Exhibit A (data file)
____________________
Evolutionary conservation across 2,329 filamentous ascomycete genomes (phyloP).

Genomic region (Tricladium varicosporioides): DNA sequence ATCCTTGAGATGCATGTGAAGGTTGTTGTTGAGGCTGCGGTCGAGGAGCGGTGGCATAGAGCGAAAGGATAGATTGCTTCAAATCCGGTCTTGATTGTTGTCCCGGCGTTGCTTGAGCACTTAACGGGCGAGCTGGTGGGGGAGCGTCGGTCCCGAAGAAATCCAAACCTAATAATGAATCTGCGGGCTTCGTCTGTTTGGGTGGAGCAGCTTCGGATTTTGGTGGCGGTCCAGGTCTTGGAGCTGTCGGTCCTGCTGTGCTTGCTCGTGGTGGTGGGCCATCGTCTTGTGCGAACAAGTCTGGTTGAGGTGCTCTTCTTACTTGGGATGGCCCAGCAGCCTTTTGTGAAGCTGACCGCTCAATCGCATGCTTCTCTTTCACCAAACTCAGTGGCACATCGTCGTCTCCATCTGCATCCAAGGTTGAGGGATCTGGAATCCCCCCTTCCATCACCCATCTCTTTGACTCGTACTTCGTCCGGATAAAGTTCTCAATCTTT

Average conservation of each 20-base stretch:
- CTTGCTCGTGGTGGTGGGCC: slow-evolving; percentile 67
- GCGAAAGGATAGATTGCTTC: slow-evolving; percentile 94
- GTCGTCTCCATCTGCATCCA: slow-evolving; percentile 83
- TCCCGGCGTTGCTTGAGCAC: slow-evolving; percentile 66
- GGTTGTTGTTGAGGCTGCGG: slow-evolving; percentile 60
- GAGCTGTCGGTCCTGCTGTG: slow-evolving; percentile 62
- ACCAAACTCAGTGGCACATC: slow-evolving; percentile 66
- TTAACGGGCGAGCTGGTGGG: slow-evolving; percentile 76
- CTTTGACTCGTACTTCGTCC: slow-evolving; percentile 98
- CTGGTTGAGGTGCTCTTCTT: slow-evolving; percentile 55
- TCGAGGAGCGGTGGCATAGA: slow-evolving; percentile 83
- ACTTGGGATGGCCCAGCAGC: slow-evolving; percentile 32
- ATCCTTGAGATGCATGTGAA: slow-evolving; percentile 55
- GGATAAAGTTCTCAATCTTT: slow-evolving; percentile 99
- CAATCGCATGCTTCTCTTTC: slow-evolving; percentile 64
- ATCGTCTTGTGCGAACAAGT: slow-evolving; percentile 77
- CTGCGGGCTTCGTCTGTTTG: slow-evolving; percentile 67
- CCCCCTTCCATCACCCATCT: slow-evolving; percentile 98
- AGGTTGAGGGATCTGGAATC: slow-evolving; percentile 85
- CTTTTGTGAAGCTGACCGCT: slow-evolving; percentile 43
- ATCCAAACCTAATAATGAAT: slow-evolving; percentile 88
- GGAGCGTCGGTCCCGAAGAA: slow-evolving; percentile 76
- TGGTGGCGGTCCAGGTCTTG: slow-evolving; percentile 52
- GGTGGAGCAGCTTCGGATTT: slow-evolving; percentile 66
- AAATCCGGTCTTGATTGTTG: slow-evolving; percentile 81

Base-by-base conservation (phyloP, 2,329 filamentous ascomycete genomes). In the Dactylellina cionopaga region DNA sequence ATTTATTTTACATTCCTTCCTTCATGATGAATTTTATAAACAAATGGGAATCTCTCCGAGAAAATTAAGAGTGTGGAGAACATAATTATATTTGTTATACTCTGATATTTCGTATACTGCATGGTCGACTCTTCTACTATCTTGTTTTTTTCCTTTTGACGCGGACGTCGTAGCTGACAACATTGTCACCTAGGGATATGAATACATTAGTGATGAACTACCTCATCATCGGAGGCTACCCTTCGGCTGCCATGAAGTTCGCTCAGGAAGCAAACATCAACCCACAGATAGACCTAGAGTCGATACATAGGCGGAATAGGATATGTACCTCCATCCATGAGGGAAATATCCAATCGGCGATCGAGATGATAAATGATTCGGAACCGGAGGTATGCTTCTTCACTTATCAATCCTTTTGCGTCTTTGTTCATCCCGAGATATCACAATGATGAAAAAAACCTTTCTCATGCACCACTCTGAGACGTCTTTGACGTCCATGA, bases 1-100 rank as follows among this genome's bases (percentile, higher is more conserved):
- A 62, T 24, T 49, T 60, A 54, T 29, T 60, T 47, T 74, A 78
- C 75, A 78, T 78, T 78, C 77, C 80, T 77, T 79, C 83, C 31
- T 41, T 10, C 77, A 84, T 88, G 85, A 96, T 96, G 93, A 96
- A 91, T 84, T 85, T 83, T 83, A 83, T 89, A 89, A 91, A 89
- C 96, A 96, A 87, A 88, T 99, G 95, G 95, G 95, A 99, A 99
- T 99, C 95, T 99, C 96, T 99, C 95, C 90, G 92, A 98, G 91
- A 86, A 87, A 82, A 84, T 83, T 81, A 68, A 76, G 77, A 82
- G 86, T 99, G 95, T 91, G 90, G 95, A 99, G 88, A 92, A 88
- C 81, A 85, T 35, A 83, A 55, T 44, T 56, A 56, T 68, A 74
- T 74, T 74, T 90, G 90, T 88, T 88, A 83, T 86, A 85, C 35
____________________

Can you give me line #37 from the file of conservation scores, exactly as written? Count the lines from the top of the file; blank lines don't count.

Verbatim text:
- G 86, T 99, G 95, T 91, G 90, G 95, A 99, G 88, A 92, A 88